When San Diego’s As I Lay Dying released their Metal Blade debut, FRAIL WORDS COLLAPSE, in 2003, the metalcore genre was still fairly unpopulated. There were a few bands here and there but that CD really stood out. The riffs were thick and meaty drawing heavily from the Swedish melodic death bands of the 90s but breakdowns and screamo vocals completed the picture, adding a punishing twist to the music. FRAIL WORDS COLLAPSE put As I Lay Dying on the map and landed them some high-profile gigs. Videos were played on MTV and fans came in droves. Fast forward to 2005 and the band is set to unleash their follow-up, SHADOWS ARE SECURITY. The problem is that in those two years since FRAIL WORDS COLLAPSE was first released, the metal landscape has been flooded by literally hundreds of metalcore bands, many interchangeable with one another, and few offering anything fresh or exciting. So where does this leave a band who was at the forefront of that movement? Thankfully, SHADOWS ARE SECURITY does offer plenty to get excited about as this release is leaps and bounds ahead of its predecessor in terms of production, songwriting and overall quality. The careful production ear of vocalist Tim Lambesis and guitarist Phil Sgrosso (with mixing handled by none other than Andy Sneap) have punctuated the music with crystal clear riffing and made the punishing drums of Jordan Mancino stand way out. Lambesis’ vocals have also improved greatly combining clean vocal passages that soothe with vicious screams that will chill the blood. As I Lay Dying is still finding themselves as a band (only Mancino and Lambesis remain from the lineup on FRAIL WORDS COLLAPSE) but this is a solid group effort that breaks the dreaded sophomore curse and shows that there is still some originality to be found on the metalcore front lines.
The first four tracks of SHADOWS ARE SECURITY are positively crushing. “Meaning In Tragedy” comes out of the gates (no pun intended) with a giddy riff that would not be out of place on an In Flames/At The Gates release. Lambesis’ mid-range death growls and high-pitched screeches wrap themselves around his own quasi-poetic lyrics cultivating a pathway for Mancino to pummel the listener with some carefully-used double bass. Bleeding directly into “Confined,” Lambesis shows off his clean vocal prowess during the chorus but offsets that with some equally vicious roars that are almost spat out. Mancino is like a machine gun on this track flaying his kit with a relentless, inferno-like rhythm that never lets up but remaining tight throughout. The galloping intro of “Losing Sight” is coupled with some sweet twin-guitar licks before Lambesis unleashes a head-splitting scream at the 1:39 mark. “The Darkest Nights,” a crossover hit if I’ve ever heard one, features some vocal harmonizing between Lambesis and bassist Clint Norris and riffs that are pure melodic death heaven. “Empty Hearts” and “Through Struggle” carry on the metalcore tradition first explored by the band with chugga-chugga guitars and hints at a breakdown here and there, while the slower-paced, ballad-esque “Repeating Yesterday” is a welcome breather around the halfway point. Unlike their contemporaries in Shadows Fall and Killswitch Engage, As I Lay Dying seem reluctant to do a guitar solo. With two guitarists, the band should be dropping them like rappers do F-bombs but the only discernable solo is found on “The Truth of My Perception” and while it does sizzle, this simple addition could add a real flair to the music. The real break from character occurs on the last track, “Illusions.” After an annoying 1:45 of static and white noise (won’t this be just dandy to sit through EVERY time?!?!?!), the band puts on their Meshuggah/Dillinger Escape Plan suits and unleashes some odd-timed technical riffing and death metal! Does it work? Yes, and unlike FRAIL WORDS COLLAPSE, it is very refreshing to see As I Lay Dying stretching their legs a little this time around.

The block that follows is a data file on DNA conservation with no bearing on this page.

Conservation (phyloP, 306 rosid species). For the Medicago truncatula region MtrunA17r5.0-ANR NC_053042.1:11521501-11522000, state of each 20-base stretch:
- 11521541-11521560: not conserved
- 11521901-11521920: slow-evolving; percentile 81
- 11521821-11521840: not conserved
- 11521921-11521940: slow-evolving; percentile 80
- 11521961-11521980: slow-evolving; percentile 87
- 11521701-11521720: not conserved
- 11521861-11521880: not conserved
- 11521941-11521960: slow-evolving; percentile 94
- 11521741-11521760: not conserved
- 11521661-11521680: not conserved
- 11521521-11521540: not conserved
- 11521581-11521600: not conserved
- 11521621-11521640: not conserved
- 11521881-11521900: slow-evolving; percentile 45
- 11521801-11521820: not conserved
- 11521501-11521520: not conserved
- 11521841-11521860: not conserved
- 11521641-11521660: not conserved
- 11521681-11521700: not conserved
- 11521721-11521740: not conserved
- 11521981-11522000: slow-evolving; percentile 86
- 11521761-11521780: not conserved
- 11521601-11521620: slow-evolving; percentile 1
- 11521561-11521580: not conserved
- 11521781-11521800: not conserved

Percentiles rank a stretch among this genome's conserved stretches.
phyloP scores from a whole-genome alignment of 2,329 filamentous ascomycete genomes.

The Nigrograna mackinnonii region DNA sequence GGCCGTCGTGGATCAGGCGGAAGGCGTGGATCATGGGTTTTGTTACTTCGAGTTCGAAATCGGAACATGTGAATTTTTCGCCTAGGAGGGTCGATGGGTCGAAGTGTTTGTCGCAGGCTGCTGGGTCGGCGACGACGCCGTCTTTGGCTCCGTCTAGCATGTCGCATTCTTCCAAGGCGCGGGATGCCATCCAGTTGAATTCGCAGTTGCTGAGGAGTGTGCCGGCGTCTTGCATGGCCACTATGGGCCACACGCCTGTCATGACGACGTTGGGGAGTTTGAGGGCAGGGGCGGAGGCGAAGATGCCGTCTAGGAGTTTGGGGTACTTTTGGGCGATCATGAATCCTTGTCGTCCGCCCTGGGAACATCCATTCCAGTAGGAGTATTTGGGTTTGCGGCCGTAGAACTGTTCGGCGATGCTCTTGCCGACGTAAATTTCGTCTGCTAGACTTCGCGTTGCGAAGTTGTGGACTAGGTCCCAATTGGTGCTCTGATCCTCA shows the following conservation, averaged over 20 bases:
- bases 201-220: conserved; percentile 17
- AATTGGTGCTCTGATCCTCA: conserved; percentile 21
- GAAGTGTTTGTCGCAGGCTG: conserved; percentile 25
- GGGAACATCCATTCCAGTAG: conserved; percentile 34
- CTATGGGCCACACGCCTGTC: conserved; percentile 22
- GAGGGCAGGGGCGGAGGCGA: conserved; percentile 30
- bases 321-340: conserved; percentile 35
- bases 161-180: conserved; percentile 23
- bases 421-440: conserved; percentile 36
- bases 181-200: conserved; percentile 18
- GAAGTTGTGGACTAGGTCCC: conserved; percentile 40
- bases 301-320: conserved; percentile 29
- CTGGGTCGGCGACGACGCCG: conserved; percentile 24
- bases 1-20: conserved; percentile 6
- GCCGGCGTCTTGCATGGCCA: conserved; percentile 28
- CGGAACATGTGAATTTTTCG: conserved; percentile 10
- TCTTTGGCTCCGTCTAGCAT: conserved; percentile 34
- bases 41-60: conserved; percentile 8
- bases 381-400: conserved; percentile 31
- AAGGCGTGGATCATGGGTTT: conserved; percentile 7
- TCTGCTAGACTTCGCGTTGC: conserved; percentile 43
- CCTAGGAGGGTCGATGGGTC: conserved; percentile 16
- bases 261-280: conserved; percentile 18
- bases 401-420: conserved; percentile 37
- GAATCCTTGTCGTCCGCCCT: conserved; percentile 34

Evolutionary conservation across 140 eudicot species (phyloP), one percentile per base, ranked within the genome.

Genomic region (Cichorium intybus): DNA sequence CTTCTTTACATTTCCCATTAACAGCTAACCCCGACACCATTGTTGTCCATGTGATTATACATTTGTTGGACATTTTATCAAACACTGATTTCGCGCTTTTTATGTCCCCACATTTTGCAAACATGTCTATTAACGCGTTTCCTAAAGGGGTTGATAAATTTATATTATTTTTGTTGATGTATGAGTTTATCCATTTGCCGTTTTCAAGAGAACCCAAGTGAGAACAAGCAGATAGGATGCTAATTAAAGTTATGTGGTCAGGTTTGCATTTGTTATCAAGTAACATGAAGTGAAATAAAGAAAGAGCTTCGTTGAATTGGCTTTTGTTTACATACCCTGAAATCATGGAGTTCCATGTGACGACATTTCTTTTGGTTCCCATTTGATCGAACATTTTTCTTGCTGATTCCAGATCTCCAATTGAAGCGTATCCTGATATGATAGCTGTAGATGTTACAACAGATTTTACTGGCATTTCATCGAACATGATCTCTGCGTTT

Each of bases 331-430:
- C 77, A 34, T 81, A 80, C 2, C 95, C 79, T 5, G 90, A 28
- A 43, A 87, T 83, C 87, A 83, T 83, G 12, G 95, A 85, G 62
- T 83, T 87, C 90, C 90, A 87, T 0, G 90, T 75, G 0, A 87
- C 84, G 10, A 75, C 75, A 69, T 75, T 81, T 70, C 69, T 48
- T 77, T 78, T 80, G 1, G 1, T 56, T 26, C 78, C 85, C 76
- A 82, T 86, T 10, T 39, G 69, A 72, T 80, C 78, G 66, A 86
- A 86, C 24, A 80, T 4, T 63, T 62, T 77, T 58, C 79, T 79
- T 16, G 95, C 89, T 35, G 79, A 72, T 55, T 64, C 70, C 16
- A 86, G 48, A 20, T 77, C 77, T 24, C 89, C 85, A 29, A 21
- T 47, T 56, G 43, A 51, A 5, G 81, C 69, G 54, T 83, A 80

SECURITY IN SHADOWS will be As I Lay Dying’s breakout CD””plain and simple. A stint on this year’s Ozzfest will garner them scads of new fans and like Shadows Fall did in 2003, that tour will propel them to be the big “buzz” artist. Old fans will revel in the fact that the band has improved so much over the already-brilliant FRAIL WORDS COLLAPSE and a seemingly cohesive unit has emerged to continue cutting a mark on the metal scene. Even though SHADOWS ARE SECURITY owes more to the Gothenburg forefathers, I fear that they will forever be lumped into the metalcore genre. I suppose that’s fine as it is merely a label and if future releases are as dynamic and spectacular as SECURITY IN SHADOWS is, it really doesn’t matter anyway. Vastly improved songwriting, tight production and the fact that As I Lay Dying is spreading its wings to explore more than metalcore on this release may well have handed them the key to success so many others seek.
KILLER KUTS: “Meaning In Tragedy,” “Confined,” “Losing Sight,” “The Darkest Nights,” “The Truth of My Perception”
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